Meanwhile, many women were doing just the opposite. They were magnifying their inner masculine, which, at the level of human character, appears as direction, or clarity of purpose, and vision. Women gained financial and political independence. They strengthened their careers, focused more on personal long term goals, went to school in increasing numbers for advanced degrees, and learned to be more assertive in their needs and desires.

Chances are, if you are reading this book, you are more balanced than your parents were. If you are a woman, you are probably more independent and assertive than your mother was. If you are a man, you are probably more emotionally expressive and open-minded than your father was. Or, at least such qualities seem acceptable to you, even if you don’t express them yourself. Remember, not that many years ago, a man who got his hair styled or a woman who wore a business suit was often considered suspect.

It was a good thing, as time progressed, for men to embrace their inner feminine and women to embrace their inner masculine. They became less fragmented and more whole in the process. They became less dependent on each other: men could, indeed, change diapers, and women were completely capable of emptying the mouse traps. Macho men became more loose and feeling. Submissive housewives became more independent and directed. In terms of social roles, men and women became more similar. This was an improvement for everyone.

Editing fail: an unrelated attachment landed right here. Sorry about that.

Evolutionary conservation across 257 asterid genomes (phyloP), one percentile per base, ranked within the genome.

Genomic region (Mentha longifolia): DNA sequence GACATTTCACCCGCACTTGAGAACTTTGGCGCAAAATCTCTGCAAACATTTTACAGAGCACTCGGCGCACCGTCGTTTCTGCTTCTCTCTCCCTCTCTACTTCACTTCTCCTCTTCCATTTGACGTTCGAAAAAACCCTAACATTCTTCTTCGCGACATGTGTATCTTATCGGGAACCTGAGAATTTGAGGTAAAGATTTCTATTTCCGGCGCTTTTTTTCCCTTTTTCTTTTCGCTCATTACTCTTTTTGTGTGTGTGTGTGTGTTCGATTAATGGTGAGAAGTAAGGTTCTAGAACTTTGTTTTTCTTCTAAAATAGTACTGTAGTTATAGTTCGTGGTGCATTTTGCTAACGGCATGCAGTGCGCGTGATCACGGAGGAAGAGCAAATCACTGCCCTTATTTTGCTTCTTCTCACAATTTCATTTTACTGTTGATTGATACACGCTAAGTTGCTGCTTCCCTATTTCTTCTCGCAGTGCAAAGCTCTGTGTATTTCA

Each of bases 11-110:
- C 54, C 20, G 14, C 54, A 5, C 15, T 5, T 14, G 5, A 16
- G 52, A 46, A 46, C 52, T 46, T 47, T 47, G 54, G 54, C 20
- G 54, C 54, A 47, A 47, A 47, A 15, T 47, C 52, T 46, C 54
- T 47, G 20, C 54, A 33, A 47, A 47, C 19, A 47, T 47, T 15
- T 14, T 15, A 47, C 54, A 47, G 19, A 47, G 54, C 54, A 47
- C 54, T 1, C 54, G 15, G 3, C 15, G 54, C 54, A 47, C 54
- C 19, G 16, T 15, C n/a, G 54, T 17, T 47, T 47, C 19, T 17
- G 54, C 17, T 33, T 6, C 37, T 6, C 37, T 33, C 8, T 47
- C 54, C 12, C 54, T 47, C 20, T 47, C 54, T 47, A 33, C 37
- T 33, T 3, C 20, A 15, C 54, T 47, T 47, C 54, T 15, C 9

But this 50/ 50 stage is only a second and intermediate stage of growth for men and women, not an endpoint. Side effects of this trend toward sexual similarity can be seen as a major cause of today’s unhappiness in intimacy. The trend toward 50/ 50 has resulted in economic and social equality, but also in sexual neutrality. Bank accounts are balancing while passions are fizzling out. Men are less macho while sex and violence continue to increase on TV and in the movies. Women are more in control of their economic destiny while they go in increasing numbers to therapists and doctors to cope with stress related dis-ease. Why is this happening?